Big Brother (aka Google) may have physically been in your town recently. The (in)famous Google car with the roof-mounted camera has cruised Canadian streets to capture pictures of neighbourhoods to put up on the maple-leaf version of Street View in the near future. Google-cams have been spotted in:
- Abbotsford, Kelowna, Vancouver and Victoria, BC
- Calgary, Lethbridge and Edmonton, AB
- Regina, SK
- Winnipeg, MN
- Barrie, Brantford, Guelph, Hamilton, Kingston, Kitchener, London, Oshawa, Ottawa, St. Catharines-Niagara, Thunder Bay, Toronto, Windsor, ON
- Montreal, Quebec City, Saguenay, Sherbrooke, Trois-Rivières, QC
- Moncton and St. John, NB
- Halifax, NS
- Charlottetown, PEI
Take a Virtual Walk-Through of Where You Want to Live
If you're looking to buy a home - especially if you are from out of town and unable to jump in your car and head over to the neighbourhood - Google Street View could be a great tool. To quote Google in its advice, 10 Tips for Everyday Use of Street View: "Looking to buy or rent a property? Take a virtual walk-through of the area to check nearby amenities such as parks, roads, bus stops, shopping areas and parking. Save time by not going to open houses that don't meet your criteria."
And as a home seller, the link to the Street View of your neighbourhood could be added to the online listing of your home - putting you one step ahead of other residences on the market.
However, like most things in life, there is a darker side to this handy online tool and, in this case, it's privacy (or lack thereof).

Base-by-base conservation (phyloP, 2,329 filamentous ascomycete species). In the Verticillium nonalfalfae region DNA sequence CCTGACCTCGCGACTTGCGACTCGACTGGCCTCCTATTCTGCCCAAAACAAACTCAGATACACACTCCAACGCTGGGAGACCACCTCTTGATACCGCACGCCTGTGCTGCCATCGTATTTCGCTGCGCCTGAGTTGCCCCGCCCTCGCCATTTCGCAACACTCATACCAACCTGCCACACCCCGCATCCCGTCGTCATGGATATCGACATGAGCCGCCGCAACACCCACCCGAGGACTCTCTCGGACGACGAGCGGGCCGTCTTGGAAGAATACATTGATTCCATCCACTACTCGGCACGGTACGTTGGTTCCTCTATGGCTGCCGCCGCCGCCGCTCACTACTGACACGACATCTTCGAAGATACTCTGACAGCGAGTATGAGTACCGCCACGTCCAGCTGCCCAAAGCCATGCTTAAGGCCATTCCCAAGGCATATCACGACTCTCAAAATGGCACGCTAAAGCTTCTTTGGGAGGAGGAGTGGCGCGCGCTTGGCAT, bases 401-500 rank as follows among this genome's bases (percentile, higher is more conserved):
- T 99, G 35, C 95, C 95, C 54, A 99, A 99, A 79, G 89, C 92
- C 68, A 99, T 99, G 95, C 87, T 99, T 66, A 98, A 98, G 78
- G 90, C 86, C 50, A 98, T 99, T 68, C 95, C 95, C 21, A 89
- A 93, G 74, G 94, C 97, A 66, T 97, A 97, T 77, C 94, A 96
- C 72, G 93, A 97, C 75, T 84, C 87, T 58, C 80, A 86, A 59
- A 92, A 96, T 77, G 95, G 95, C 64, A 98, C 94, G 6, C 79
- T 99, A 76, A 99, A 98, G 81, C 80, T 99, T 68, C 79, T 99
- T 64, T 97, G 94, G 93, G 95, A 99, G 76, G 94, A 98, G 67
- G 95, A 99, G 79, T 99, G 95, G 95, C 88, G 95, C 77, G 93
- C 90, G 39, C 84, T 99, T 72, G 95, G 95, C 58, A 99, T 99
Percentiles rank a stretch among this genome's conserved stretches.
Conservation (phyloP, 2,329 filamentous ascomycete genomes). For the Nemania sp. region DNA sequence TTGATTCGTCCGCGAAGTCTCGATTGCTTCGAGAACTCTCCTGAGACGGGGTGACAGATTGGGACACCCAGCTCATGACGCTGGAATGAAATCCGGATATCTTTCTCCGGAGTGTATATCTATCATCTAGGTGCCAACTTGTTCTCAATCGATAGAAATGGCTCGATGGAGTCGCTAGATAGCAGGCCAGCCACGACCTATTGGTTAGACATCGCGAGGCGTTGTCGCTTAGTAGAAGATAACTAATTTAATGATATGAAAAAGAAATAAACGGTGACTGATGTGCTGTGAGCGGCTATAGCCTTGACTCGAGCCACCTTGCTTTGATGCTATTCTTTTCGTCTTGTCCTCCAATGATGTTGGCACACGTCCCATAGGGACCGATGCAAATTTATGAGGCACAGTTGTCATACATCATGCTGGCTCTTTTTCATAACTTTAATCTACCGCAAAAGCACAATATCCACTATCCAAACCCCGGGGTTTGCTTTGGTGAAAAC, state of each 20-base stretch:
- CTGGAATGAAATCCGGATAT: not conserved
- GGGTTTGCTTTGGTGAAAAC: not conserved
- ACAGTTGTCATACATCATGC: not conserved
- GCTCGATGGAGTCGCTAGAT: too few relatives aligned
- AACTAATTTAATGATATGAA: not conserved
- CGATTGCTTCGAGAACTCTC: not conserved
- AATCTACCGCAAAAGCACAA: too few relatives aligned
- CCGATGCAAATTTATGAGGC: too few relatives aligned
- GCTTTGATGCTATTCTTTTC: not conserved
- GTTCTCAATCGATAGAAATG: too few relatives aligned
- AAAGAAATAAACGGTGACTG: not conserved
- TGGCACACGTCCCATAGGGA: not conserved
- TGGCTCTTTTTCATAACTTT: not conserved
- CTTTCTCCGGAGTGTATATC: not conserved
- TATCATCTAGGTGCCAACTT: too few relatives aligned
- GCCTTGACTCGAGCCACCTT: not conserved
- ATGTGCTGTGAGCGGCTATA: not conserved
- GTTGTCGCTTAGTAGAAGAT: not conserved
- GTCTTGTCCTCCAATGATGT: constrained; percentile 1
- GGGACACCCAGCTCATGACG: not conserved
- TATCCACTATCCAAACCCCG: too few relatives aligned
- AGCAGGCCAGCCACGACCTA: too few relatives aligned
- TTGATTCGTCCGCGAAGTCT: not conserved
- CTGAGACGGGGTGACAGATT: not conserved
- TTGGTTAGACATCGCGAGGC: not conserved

"Street View, Privacy & You"
That's the name of a video Google Canada has on YouTube to address the contentious subject of unwanted images captured by the search engine giant.
Would it bother you to have footage taken of your home without your consent? It certainly bothered one UK resident who chased a Google Street View car out of his neighbourhood. “My immediate reaction was anger," said Buckinghamshire resident Paul Jacobs.
"This is an affluent area. We’ve already had three burglaries locally in the past six weeks. If our houses are plastered all over Google, it’s an invitation for more criminals to strike. I was determined to make a stand, so I called the police.”
Google has received many complaints and experienced considerable “civilian resistance" from residents in the 10 countries where they've filmed to date. Some places, like Germany, are putting time limits on how long the image can stay up, even when Google is blurring images of faces.
You can either love this web technology for creating a window into Canadian neighbourhoods... or lament the loss of privacy...
What do you think?